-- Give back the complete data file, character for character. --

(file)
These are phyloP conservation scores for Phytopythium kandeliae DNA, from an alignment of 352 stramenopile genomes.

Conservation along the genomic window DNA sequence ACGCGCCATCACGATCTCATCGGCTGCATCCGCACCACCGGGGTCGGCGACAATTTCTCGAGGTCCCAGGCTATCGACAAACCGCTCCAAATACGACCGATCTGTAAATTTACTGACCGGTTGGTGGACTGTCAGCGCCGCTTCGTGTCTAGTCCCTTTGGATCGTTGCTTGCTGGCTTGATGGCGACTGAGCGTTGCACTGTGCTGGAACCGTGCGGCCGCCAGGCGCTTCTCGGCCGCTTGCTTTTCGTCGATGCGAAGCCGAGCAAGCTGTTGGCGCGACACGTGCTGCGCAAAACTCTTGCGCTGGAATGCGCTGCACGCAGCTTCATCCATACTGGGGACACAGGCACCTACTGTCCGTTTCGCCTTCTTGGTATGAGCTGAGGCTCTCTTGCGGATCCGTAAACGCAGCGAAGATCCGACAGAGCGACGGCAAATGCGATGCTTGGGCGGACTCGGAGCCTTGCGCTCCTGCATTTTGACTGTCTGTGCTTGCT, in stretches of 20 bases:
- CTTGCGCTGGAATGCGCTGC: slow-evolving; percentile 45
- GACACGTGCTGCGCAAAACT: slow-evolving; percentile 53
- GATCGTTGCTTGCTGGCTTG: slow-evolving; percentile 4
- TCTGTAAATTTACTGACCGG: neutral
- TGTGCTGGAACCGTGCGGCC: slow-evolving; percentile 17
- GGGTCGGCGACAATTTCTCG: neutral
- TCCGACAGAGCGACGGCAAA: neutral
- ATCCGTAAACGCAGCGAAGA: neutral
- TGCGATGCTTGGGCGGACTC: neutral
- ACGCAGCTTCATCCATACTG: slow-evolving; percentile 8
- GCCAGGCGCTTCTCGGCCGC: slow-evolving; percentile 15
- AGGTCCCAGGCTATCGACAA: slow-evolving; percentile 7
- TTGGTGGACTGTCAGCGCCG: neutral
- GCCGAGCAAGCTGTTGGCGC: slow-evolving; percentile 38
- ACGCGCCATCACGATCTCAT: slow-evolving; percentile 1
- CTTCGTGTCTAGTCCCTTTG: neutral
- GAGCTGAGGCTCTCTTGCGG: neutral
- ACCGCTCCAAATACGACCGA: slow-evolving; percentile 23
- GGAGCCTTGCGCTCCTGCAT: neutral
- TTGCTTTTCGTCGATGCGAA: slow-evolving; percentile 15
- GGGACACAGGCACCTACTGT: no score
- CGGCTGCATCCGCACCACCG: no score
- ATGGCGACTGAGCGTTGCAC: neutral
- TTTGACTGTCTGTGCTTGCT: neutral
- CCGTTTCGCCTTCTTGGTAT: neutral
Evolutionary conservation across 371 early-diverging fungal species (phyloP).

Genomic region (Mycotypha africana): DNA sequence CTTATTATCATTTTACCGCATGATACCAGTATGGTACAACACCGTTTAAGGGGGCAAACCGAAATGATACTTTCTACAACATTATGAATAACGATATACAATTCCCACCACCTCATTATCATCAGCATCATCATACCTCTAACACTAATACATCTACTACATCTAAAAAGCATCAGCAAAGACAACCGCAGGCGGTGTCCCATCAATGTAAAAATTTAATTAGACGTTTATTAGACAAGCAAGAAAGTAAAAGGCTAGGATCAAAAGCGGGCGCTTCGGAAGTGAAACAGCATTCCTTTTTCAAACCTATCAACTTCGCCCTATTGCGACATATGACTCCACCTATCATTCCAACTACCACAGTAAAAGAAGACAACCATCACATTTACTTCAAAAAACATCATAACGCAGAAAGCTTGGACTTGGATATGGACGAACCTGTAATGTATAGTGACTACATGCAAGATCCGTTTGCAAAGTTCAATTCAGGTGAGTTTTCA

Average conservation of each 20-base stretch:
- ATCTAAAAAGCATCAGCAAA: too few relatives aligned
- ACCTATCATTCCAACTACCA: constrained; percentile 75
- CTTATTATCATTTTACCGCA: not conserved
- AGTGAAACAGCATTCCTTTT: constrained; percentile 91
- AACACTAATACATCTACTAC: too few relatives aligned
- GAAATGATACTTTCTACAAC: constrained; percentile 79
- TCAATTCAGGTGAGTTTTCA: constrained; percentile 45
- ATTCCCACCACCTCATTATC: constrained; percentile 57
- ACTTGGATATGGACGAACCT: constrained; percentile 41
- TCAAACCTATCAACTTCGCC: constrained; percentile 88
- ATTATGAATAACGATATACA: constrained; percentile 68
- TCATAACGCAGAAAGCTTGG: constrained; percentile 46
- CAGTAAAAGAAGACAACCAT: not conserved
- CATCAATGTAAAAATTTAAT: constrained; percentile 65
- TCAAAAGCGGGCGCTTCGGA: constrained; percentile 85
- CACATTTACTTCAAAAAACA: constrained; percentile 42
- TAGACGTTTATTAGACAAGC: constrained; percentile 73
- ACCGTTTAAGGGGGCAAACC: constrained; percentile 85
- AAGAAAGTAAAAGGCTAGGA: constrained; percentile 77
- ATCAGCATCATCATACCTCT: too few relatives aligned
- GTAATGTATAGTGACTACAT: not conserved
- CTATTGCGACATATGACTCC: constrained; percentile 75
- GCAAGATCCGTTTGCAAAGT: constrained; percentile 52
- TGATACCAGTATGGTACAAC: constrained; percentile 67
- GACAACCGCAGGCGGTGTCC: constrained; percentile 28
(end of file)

These are phyloP conservation scores for Phytopythium kandeliae DNA, from an alignment of 352 stramenopile genomes.

Conservation along the genomic window DNA sequence ACGCGCCATCACGATCTCATCGGCTGCATCCGCACCACCGGGGTCGGCGACAATTTCTCGAGGTCCCAGGCTATCGACAAACCGCTCCAAATACGACCGATCTGTAAATTTACTGACCGGTTGGTGGACTGTCAGCGCCGCTTCGTGTCTAGTCCCTTTGGATCGTTGCTTGCTGGCTTGATGGCGACTGAGCGTTGCACTGTGCTGGAACCGTGCGGCCGCCAGGCGCTTCTCGGCCGCTTGCTTTTCGTCGATGCGAAGCCGAGCAAGCTGTTGGCGCGACACGTGCTGCGCAAAACTCTTGCGCTGGAATGCGCTGCACGCAGCTTCATCCATACTGGGGACACAGGCACCTACTGTCCGTTTCGCCTTCTTGGTATGAGCTGAGGCTCTCTTGCGGATCCGTAAACGCAGCGAAGATCCGACAGAGCGACGGCAAATGCGATGCTTGGGCGGACTCGGAGCCTTGCGCTCCTGCATTTTGACTGTCTGTGCTTGCT, in stretches of 20 bases:
- CTTGCGCTGGAATGCGCTGC: slow-evolving; percentile 45
- GACACGTGCTGCGCAAAACT: slow-evolving; percentile 53
- GATCGTTGCTTGCTGGCTTG: slow-evolving; percentile 4
- TCTGTAAATTTACTGACCGG: neutral
- TGTGCTGGAACCGTGCGGCC: slow-evolving; percentile 17
- GGGTCGGCGACAATTTCTCG: neutral
- TCCGACAGAGCGACGGCAAA: neutral
- ATCCGTAAACGCAGCGAAGA: neutral
- TGCGATGCTTGGGCGGACTC: neutral
- ACGCAGCTTCATCCATACTG: slow-evolving; percentile 8
- GCCAGGCGCTTCTCGGCCGC: slow-evolving; percentile 15
- AGGTCCCAGGCTATCGACAA: slow-evolving; percentile 7
- TTGGTGGACTGTCAGCGCCG: neutral
- GCCGAGCAAGCTGTTGGCGC: slow-evolving; percentile 38
- ACGCGCCATCACGATCTCAT: slow-evolving; percentile 1
- CTTCGTGTCTAGTCCCTTTG: neutral
- GAGCTGAGGCTCTCTTGCGG: neutral
- ACCGCTCCAAATACGACCGA: slow-evolving; percentile 23
- GGAGCCTTGCGCTCCTGCAT: neutral
- TTGCTTTTCGTCGATGCGAA: slow-evolving; percentile 15
- GGGACACAGGCACCTACTGT: no score
- CGGCTGCATCCGCACCACCG: no score
- ATGGCGACTGAGCGTTGCAC: neutral
- TTTGACTGTCTGTGCTTGCT: neutral
- CCGTTTCGCCTTCTTGGTAT: neutral
Evolutionary conservation across 371 early-diverging fungal species (phyloP).

Genomic region (Mycotypha africana): DNA sequence CTTATTATCATTTTACCGCATGATACCAGTATGGTACAACACCGTTTAAGGGGGCAAACCGAAATGATACTTTCTACAACATTATGAATAACGATATACAATTCCCACCACCTCATTATCATCAGCATCATCATACCTCTAACACTAATACATCTACTACATCTAAAAAGCATCAGCAAAGACAACCGCAGGCGGTGTCCCATCAATGTAAAAATTTAATTAGACGTTTATTAGACAAGCAAGAAAGTAAAAGGCTAGGATCAAAAGCGGGCGCTTCGGAAGTGAAACAGCATTCCTTTTTCAAACCTATCAACTTCGCCCTATTGCGACATATGACTCCACCTATCATTCCAACTACCACAGTAAAAGAAGACAACCATCACATTTACTTCAAAAAACATCATAACGCAGAAAGCTTGGACTTGGATATGGACGAACCTGTAATGTATAGTGACTACATGCAAGATCCGTTTGCAAAGTTCAATTCAGGTGAGTTTTCA

Average conservation of each 20-base stretch:
- ATCTAAAAAGCATCAGCAAA: too few relatives aligned
- ACCTATCATTCCAACTACCA: constrained; percentile 75
- CTTATTATCATTTTACCGCA: not conserved
- AGTGAAACAGCATTCCTTTT: constrained; percentile 91
- AACACTAATACATCTACTAC: too few relatives aligned
- GAAATGATACTTTCTACAAC: constrained; percentile 79
- TCAATTCAGGTGAGTTTTCA: constrained; percentile 45
- ATTCCCACCACCTCATTATC: constrained; percentile 57
- ACTTGGATATGGACGAACCT: constrained; percentile 41
- TCAAACCTATCAACTTCGCC: constrained; percentile 88
- ATTATGAATAACGATATACA: constrained; percentile 68
- TCATAACGCAGAAAGCTTGG: constrained; percentile 46
- CAGTAAAAGAAGACAACCAT: not conserved
- CATCAATGTAAAAATTTAAT: constrained; percentile 65
- TCAAAAGCGGGCGCTTCGGA: constrained; percentile 85
- CACATTTACTTCAAAAAACA: constrained; percentile 42
- TAGACGTTTATTAGACAAGC: constrained; percentile 73
- ACCGTTTAAGGGGGCAAACC: constrained; percentile 85
- AAGAAAGTAAAAGGCTAGGA: constrained; percentile 77
- ATCAGCATCATCATACCTCT: too few relatives aligned
- GTAATGTATAGTGACTACAT: not conserved
- CTATTGCGACATATGACTCC: constrained; percentile 75
- GCAAGATCCGTTTGCAAAGT: constrained; percentile 52
- TGATACCAGTATGGTACAAC: constrained; percentile 67
- GACAACCGCAGGCGGTGTCC: constrained; percentile 28